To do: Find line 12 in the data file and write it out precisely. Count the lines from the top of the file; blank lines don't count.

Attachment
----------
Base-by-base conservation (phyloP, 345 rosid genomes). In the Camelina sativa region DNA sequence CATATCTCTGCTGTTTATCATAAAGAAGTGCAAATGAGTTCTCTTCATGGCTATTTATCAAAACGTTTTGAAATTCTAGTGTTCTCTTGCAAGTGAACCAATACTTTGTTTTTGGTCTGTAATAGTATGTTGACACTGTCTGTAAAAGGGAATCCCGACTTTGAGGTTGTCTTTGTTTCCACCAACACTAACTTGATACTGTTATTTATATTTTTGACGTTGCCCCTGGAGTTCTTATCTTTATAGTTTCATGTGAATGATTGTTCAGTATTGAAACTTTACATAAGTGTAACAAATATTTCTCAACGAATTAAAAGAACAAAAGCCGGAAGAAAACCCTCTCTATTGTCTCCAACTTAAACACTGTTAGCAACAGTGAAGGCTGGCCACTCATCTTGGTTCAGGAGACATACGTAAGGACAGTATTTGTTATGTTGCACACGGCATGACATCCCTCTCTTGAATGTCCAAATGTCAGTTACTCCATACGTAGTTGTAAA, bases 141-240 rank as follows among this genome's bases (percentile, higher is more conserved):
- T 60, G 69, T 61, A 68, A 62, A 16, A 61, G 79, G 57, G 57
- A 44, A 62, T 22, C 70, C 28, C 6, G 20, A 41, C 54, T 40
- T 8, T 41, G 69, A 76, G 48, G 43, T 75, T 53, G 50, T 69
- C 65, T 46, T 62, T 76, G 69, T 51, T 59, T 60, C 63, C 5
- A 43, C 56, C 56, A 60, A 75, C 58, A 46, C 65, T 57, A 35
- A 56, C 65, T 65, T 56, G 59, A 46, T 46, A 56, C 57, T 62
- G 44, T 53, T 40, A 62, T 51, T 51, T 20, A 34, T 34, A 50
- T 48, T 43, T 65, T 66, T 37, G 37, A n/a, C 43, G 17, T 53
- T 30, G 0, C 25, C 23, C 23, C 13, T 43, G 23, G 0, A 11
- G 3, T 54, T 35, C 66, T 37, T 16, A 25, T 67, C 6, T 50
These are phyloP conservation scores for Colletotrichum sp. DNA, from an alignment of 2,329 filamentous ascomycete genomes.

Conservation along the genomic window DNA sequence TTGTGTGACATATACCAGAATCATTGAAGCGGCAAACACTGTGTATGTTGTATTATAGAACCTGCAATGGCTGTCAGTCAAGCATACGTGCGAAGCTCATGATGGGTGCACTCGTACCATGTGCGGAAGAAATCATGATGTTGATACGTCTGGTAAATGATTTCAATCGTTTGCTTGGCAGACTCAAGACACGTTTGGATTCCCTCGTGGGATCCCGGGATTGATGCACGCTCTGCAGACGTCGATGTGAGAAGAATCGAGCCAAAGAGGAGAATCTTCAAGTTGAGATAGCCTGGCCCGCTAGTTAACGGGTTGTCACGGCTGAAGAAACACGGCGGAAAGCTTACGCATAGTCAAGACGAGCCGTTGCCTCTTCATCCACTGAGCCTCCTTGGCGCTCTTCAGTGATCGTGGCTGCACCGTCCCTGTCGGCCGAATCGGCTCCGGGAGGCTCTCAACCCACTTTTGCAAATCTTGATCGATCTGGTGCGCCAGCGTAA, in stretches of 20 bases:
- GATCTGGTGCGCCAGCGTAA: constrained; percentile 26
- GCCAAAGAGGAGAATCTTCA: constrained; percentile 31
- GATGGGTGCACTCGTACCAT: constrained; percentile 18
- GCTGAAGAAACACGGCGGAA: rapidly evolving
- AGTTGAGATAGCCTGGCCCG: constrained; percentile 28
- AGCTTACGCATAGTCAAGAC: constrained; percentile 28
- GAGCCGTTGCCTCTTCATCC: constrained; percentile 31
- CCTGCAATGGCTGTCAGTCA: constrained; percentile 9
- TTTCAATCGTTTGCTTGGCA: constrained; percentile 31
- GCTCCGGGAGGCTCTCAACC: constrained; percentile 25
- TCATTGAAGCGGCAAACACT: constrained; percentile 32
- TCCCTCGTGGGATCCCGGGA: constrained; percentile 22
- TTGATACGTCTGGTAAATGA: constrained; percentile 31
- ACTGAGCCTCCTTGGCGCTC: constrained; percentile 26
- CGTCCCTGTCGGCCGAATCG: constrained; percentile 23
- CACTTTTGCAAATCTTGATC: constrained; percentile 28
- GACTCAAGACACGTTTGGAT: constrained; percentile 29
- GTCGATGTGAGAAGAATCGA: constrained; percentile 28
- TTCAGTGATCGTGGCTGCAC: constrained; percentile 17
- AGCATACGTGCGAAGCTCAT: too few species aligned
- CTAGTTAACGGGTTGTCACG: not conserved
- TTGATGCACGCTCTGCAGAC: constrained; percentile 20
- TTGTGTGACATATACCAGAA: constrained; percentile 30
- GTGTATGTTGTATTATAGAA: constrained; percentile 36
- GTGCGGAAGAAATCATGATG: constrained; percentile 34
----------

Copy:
These are phyloP conservation scores for Colletotrichum sp. DNA, from an alignment of 2,329 filamentous ascomycete genomes.